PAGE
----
“That [local opposition] led in 2011 to a police crackdown, that led the police commissioner to announce police would no longer be stationed in logging camps,” he said.

“That hasn’t been followed through on and there are still police stationed in the camps, and the communities cite that as one of the reasons why they don’t feel like they can protect their land.”

The land was originally leased to Gilford Ltd by a landowner company and some community leaders around Pomio have expressed their support for the oil palm project.

Mr Povol alleges that some landowner documents were forged and even bore the signatures of children not yet born at the time of the signing.

Last year, the RH subsidiary Gilford Ltd sought a restraining order against Mr Povol and other community leaders.

In 2005, Mr Povol’s community was running a small-scale sustainable logging operation around their village. Nearby communities had achieved certification from the internationally recognised Forest Stewardship Council and Mr Povol’s village was working towards its FSC accreditation.

But in 2010, the forests they were selectively logging were included in four 99-year SABLs awarded for clearing and oil palm plantations.

The adjoining SABLs cover an area of 55,000 hectares and a Forestry Clearance Authority gives the company logging access to 42,000 hectares.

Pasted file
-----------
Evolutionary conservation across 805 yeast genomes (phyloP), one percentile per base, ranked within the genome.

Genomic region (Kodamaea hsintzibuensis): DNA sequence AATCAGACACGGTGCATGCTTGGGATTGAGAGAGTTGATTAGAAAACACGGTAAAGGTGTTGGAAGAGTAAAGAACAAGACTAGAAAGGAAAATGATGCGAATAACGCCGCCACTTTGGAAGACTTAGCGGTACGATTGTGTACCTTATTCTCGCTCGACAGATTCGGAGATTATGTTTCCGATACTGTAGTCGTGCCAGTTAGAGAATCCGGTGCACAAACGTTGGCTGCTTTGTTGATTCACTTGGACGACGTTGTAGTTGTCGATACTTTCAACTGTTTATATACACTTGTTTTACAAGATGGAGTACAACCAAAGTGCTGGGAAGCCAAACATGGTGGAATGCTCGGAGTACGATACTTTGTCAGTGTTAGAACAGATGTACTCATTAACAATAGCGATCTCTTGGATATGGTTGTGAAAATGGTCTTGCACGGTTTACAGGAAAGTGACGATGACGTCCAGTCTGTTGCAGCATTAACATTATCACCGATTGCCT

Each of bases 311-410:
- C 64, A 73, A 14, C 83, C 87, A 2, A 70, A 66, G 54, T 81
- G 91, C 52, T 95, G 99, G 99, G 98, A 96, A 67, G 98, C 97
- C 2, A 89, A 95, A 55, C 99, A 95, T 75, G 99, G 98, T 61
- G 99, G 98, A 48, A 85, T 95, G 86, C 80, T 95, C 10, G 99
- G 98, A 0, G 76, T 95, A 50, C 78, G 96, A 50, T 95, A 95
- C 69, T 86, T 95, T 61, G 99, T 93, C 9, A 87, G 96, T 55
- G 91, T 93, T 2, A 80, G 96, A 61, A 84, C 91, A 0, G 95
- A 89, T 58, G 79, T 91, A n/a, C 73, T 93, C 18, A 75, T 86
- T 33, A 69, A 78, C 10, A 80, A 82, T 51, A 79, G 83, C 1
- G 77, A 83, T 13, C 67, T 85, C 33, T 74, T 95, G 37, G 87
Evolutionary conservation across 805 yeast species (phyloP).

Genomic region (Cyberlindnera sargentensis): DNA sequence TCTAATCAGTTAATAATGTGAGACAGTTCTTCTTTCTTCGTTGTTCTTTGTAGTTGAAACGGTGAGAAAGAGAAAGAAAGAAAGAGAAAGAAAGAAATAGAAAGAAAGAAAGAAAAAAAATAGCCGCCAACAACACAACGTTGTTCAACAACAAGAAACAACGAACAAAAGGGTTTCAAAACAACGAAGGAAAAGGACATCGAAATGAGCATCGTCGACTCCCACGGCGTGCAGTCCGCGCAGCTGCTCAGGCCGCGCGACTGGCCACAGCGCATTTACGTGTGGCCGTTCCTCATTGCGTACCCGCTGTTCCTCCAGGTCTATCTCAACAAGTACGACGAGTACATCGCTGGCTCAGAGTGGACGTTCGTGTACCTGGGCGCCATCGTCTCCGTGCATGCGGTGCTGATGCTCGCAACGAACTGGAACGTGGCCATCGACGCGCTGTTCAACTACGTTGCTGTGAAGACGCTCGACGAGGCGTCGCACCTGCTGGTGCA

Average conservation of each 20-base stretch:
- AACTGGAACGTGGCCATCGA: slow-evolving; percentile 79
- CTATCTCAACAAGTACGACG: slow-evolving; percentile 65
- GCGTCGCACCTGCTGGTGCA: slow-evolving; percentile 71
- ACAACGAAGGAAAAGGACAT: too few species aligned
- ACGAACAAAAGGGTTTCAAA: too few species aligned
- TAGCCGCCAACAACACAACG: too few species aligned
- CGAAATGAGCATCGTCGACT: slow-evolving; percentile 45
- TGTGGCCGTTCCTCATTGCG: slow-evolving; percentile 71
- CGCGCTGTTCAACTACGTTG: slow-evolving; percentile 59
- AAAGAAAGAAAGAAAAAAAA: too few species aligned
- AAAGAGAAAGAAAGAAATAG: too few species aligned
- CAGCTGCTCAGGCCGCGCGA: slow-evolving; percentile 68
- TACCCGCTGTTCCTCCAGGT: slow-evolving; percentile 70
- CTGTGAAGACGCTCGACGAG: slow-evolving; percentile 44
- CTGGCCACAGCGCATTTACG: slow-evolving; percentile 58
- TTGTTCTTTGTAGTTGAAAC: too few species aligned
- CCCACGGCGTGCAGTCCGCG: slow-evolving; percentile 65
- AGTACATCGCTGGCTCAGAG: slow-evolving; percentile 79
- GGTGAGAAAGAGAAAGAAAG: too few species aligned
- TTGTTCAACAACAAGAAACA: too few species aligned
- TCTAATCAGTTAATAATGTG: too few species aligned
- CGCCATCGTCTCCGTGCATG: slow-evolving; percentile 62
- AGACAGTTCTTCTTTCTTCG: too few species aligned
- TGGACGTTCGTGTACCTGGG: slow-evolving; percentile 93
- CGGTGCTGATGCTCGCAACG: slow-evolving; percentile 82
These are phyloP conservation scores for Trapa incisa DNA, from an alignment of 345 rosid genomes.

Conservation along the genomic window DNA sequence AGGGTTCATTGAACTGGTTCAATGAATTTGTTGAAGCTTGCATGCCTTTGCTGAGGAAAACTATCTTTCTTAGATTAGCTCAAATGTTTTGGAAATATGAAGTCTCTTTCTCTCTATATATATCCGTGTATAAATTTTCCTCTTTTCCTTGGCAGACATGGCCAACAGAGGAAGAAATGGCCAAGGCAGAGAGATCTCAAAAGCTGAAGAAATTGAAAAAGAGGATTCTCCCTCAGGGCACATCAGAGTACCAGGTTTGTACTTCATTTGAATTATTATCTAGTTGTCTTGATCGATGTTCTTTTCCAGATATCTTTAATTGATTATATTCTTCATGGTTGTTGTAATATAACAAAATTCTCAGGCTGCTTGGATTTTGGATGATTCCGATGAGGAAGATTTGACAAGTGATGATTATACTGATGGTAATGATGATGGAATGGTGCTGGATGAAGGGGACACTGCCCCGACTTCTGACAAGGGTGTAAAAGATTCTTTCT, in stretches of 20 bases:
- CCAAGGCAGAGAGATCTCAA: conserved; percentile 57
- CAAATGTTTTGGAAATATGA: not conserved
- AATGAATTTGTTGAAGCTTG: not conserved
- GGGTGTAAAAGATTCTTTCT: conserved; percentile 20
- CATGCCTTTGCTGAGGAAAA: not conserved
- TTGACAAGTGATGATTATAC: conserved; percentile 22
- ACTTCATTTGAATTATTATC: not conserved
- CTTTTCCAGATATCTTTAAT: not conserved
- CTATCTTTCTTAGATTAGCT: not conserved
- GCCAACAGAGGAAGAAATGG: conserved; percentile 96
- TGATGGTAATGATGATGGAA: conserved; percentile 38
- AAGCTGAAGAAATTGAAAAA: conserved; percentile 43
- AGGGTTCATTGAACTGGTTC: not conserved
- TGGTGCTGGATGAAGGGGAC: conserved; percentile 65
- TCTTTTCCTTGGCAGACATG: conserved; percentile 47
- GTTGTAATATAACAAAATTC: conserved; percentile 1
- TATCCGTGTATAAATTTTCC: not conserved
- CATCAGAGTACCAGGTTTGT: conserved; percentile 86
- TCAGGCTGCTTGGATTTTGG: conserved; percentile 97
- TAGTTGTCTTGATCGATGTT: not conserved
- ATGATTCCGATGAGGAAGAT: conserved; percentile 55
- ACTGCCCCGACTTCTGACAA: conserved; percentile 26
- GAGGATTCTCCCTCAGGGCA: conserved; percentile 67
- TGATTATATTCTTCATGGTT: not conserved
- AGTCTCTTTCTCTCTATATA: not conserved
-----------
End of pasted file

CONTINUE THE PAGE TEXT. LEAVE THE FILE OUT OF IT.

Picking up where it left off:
The process of granting SABLs in Papua New Guinea has been widely discredited for using agri-business as a cover for logging.

Lack of report allows clear felling

A Commission of Inquiry spent millions of dollars investigating and last year two commissioners tabled reports recommending almost every lease be revoked.

The third commissioner, Alois Jerewai, has never made his report public and it is that report that includes Pomio.

This loophole means the SABLs around Pomio have not been cancelled and it is why this week the National Forest Board will sit down to consider whether to renew the license to log within that leased land.

The nine-member board includes representatives from the government, the forestry industry, women, landowners and environmentalists.

Chairman of the National Forest Board Thomas Paka said trying to make sense of often-conflicting information is “complicated” but both sides will get a fair hearing.

“There’s always this argument that we brought in investment [but] that investment must also be supported by compliance issues and the board will look at those issues very closely,” he said.

“And the communities – why is it that half of you wanted it and half of you didn’t want it? Is there evidence of bribery?”

RH insists all necessary approvals have been obtained and relevant laws followed in Pomio, so is confident the logging license will be renewed.

“We cannot see any reason why the government should cancel, would cancel such an important project, important for the economy of Papua New Guinea,” Mr Wilhem said.

The National Forest Board will meet on August 28 to consider the renewal of the Forestry Clearance Authority for Pomio, which expires on October 7.